Stepping back in time at the Poe House

Lisa Lewenz, administrator/manager of the Edgar Allan Poe House and Museum, stands in an area adjacent to the Poe House, center with white door.
Lisa Lewenz, administrator/manager of the Edgar Allan Poe House and Museum, stands in an area adjacent to the Poe House, center with white door. (Kim Hairston / Baltimore Sun)

A red sign went up a few days ago on a reproduction gas street lamp, marking Edgar Allan Poe Square. The square is actually just off West Lexington Street at Amity Street in West Baltimore. Baltimore's Poe House stands there, at 203 N. Amity St. in the Poppleton neighborhood.

Tiny houses such as this one, in a location that will test a native-born Baltimorean's knowledge of streets and geography, are difficult to find. I applaud anyone who locates it successfully. You will be rewarded by an atmospheric Baltimore experience.


West Baltimore has suffered decades of depopulation. There are now entire vacant blocks where homes once stood. On a bright July day, the effect is striking. You stand at the Poe House and look west, and you see nothing but weedy grass and the trees that survived in a backyard or two. The effect is pleasant but will last only until the University of Maryland expands here.

In the meantime, the summer of 2015 affords an opportunity to step back in time and consider West Baltimore as if it had been the subject of an 1835 watercolor landscape.


By 1833, Poe was living in the home, which was rented by the Clemm family. He was a boarder in the tiny dwelling.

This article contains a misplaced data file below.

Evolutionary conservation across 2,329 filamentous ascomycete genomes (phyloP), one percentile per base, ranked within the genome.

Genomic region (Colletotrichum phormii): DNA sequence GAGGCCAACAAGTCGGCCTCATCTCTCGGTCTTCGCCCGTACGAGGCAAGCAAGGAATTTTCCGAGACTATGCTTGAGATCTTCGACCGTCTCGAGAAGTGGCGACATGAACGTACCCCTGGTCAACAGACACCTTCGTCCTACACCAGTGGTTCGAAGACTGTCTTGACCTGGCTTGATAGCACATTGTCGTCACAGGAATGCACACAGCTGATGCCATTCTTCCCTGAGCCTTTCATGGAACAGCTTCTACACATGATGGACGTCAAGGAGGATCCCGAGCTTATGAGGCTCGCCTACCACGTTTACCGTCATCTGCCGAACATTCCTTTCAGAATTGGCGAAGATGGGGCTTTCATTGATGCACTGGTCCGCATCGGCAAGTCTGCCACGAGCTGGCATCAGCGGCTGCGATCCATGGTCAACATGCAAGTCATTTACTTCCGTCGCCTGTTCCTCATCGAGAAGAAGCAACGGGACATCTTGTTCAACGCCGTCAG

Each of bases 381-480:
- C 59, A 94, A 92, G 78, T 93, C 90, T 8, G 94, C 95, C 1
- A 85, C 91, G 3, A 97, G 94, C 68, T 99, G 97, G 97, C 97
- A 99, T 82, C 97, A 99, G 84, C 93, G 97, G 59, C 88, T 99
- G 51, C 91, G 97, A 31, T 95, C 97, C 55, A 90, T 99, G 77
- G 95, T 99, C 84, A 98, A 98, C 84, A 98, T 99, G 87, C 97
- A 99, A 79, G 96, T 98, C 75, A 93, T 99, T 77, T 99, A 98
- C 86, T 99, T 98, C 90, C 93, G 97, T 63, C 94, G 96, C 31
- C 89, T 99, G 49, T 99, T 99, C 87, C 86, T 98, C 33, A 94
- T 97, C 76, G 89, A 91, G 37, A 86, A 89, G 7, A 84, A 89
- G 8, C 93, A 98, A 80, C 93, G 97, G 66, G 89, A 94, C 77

"There was nothing facing the Poe House while he lived there. It stood at the absolute western extreme of the city. It could have been the farthest-west rowhouse in Baltimore at the time," said David F. Gaylin, the author of "Edgar Allan Poe's Baltimore," which was released late last month. "The rest of the Amity Street block was not constructed until after the Civil War. Amity Street was a dirt road and was not paved until the end of the 19th century."

Poe and the Clemm family carried water from a creek, Schroeder Run, that was 150 yards west of the house.

"If you stand at Lexington Street and look west, you can see how the land dips down where the stream flowed," Gaylin told me.

The name Schroeder endures in the neighborhood as the name of a street.

Gaylin, who lives in Parkville, became a Poe devotee years ago. He was fascinated by visits to his grandmother, who lived in Fells Point. She would take him to Broadway and point northward, toward Church Home and Hospital, and tell him Poe died there.

"I see Baltimore from a completely different perspective now that I finished the book," he said. In the process of completing his work, he located numerous 19th-century images of Baltimore, including photos of Amity Street before and after the construction of the Poe Homes, an early public housing project.

Lisa Lewenz, manager of the Poe House (open 11 a.m. to 4 p.m. Saturdays and Sundays from Memorial Day to the end of December), said the house drew more than 6,000 visitors last year.

"I think of it as a cocktail party with no drinks. People come and talk and meet each other," she said. "It really is a treat for them. They come here and as they leave, they cross a threshold and can experience the rest of the city and visit the places Poe would have known. They can go on to Lexington Market, where the Poe-Clemm household would have bought its potatoes and cheese. If the actual buildings are no longer there, the places are."

The power of literature is mighty. When I arrived at Amity Street, two women, Giuliana Allen and Chiara Zanetti, were conversing in Italian. They said they have roots in Padua, Italy, but had read Poe as students and wanted to learn more about him.

They did not know whether the house would be open and took a chance and knocked on the door. They were rewarded with a tour.

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